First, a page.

A heart surgeon says that he “probably saved a baby’s life ” by using stem cells from the placenta in a “world-first” operation.
Professor Massimo Caputo from the Bristol Heart Institute fixed baby Finley’s heart defect with stem cell injections. He wants to improve the technology so that children born with congenital heart disease won’t have to have as many surgeries. Finley is “a happy growing little boy.” He is now two years old.
But he was born with his heart’s main arteries in the wrong places, so he had his first open-heart surgery at the Bristol Royal Hospital for Children when he was only four days old.
Unfortunately, the surgery didn’t fix the problem, and his heart function worsened. The left side of his heart stopped getting enough blood. Melissa, his mother in Corsham, Wiltshire, said: “We knew from the start that he didn’t have a good chance of living.
“Finley finally got out of surgery after 12 hours, but he needed a heart and lung bypass machine to stay alive, and his heart function had gotten a lot worse.”
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After weeks in intensive care, it seemed like there was no normal way to treat Finley’s condition, and he needed drugs to keep his heart beating. But a new method was tried, which used stem cells from a bank of placentas.
Prof. Caputo put the cells right into Finley’s heart in the hopes that they would help damaged blood vessels grow.
Scientists at the Royal Free Hospital in London grew the so-called “allogeneic” cells, and millions were injected into Finley’s heart muscle.
Allogeneic cells can grow into non-rejected tissue, which is what happened to Finley’s damaged heart muscle. Prof. Caputo said, “We took him off all the drugs he was on, and we took him off the ventilator.” “He was sent home from the ICU and is now a happy, healthy little boy growing.”
Using a bio-printer, a stem cell scaffold is made to fix valves in blood vessels that don’t work right and holes between the heart’s two main pumping chambers. Artificial tissue is usually used to fix babies’ hearts, but it can fail, and it doesn’t grow with the heart, so as the children get older, they need more operations.
After successful work in the lab, Prof. Caputo hopes a clinical trial of the patches will happen in the next two years.
The trial of the stem cell plasters gives hope to people like Louie from Wales, who was born with several birth defects in his heart. Prof. Caputo did the 13-year-old boy from Cardiff’s first open-heart surgery when he was only two weeks old, and he did it again when he was four to replace the material that was fixing his heart.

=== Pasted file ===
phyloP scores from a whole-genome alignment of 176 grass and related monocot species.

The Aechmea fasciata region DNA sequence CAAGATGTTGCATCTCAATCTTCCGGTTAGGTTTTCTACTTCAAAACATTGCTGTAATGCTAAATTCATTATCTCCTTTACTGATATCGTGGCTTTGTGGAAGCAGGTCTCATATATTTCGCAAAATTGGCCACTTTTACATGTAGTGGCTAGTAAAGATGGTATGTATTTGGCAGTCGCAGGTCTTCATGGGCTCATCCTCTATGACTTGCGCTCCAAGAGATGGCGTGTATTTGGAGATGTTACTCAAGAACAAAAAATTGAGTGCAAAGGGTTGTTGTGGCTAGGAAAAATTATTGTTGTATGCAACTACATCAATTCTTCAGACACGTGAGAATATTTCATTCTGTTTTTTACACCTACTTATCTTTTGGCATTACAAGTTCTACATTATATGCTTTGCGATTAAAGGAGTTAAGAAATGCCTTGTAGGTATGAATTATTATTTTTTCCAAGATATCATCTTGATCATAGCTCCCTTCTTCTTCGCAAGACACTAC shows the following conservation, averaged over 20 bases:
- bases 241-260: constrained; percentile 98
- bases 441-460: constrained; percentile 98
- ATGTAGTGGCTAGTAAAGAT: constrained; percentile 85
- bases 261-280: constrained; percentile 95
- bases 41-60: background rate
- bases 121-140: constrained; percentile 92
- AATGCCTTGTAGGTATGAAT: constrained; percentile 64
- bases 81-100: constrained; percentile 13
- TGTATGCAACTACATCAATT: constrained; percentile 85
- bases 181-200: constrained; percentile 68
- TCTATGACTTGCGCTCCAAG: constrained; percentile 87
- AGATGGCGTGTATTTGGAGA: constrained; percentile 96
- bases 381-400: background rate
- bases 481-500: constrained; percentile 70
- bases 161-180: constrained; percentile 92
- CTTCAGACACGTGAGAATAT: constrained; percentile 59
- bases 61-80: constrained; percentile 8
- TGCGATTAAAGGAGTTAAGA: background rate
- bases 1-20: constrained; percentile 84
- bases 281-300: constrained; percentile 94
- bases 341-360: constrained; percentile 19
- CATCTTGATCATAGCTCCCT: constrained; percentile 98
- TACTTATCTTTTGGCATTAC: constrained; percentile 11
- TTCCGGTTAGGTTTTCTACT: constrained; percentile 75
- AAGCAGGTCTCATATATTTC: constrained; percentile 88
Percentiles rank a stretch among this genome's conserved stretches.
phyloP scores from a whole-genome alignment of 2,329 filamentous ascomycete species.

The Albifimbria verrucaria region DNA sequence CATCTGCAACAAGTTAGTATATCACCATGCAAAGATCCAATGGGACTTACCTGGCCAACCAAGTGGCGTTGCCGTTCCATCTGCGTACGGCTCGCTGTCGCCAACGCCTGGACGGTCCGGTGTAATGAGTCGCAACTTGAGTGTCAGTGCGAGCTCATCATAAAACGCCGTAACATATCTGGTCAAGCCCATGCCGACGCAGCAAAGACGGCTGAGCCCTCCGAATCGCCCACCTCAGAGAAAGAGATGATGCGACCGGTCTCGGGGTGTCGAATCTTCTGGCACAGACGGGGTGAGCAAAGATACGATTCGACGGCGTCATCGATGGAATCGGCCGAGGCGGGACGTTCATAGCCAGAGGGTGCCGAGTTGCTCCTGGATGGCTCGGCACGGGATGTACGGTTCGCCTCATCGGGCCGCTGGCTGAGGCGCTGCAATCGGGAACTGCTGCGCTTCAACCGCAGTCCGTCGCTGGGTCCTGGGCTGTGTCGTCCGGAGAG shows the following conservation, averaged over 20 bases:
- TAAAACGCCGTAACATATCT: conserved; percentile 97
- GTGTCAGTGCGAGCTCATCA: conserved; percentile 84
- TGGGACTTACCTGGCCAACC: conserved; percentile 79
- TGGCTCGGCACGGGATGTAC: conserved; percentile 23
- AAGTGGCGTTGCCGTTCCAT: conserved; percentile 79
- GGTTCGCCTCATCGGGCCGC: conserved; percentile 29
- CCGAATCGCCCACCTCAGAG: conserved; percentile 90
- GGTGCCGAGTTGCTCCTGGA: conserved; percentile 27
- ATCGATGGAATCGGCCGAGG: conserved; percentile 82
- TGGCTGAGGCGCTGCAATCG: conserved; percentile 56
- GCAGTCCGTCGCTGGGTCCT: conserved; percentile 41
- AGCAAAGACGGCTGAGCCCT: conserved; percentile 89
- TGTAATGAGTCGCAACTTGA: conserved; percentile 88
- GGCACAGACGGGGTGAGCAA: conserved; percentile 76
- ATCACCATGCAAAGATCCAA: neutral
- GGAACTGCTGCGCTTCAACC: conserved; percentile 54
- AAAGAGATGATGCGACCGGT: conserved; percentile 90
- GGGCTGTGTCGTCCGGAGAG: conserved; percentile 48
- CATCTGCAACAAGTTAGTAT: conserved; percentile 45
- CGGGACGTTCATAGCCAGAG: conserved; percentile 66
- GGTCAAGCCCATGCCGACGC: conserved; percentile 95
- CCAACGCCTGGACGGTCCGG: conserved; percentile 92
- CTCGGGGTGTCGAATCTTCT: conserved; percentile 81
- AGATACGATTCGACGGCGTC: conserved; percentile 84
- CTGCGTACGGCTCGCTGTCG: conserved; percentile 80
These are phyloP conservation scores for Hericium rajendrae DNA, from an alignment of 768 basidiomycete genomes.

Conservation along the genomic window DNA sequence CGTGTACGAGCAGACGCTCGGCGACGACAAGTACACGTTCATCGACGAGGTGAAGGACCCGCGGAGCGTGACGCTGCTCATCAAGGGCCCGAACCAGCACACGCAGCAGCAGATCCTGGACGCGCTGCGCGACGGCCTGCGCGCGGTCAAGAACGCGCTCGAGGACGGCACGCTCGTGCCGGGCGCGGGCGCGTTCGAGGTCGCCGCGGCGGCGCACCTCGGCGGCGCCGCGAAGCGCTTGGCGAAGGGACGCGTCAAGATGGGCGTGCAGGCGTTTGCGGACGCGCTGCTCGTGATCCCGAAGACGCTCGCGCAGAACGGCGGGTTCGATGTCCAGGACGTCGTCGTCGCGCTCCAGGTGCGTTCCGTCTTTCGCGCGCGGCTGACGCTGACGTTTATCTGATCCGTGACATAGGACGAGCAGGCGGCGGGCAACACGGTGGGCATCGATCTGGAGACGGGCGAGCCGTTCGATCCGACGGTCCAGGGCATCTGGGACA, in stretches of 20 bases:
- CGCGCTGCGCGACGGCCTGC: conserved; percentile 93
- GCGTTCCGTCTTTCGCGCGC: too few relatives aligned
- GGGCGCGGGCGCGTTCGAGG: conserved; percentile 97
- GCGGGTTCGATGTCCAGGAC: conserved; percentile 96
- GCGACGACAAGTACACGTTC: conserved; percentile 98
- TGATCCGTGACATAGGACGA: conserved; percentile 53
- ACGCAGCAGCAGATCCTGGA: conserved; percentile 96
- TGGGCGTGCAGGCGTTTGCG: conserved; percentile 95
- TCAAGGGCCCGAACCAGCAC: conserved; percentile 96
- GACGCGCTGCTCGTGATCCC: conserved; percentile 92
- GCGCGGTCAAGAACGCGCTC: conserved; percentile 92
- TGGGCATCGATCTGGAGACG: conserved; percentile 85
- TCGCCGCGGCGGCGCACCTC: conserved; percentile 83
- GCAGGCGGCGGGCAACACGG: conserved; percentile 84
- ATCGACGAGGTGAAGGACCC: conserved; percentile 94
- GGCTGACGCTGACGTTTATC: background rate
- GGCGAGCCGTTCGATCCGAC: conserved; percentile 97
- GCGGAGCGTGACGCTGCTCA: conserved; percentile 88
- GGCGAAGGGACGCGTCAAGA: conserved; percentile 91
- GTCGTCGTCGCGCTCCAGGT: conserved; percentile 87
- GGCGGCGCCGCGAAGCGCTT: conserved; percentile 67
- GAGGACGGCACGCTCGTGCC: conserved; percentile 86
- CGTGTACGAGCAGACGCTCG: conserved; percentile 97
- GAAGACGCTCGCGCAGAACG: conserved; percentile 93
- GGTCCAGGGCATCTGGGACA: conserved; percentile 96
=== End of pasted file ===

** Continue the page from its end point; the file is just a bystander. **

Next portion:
But because the materials aren’t 100% biological, they can’t grow with him, so he has to have more surgeries.
According to the British Heart Foundation, about 13 babies in the UK are diagnosed with a congenital heart defect every day, just like Louie. This is a heart condition that develops before the baby is born. Because the patient’s immune system can reject the materials used to fix the heart, they can cause scarring, leading to other problems, and slowly breaking down and failing in just a few months or years.
So, a child might have to have the same heart surgery more than once while they are young. In the UK, around 200 children with congenital heart defects must have the same surgery more than once every year.
Louie hopes that thanks to stem cell technology and tissues that can grow with his body, the breakthrough will cut down on the number of surgeries he needs.
He said, “I don’t like having the procedures.” “It’s not good for me, in the long run, to know that I need surgery every couple of years, so that would make me feel a lot better.”
Prof. Caputo and his team say that stem cell technology could save the NHS about £30,000 for every operation that wouldn’t be needed. This would save millions of pounds every year. Dr. Stephen Minger, an expert in stem cell biology and the director of SLM Blue Skies Innovations Ltd, praised the research.
He said: “Most studies I know of on adults with heart failure or dysfunction show that stem cell infusion has only a small amount of therapeutic value.
“I’m glad the clinical team will do a standard clinical trial. This should tell us if this was a “one-off” success and also help us figure out how it happened.”
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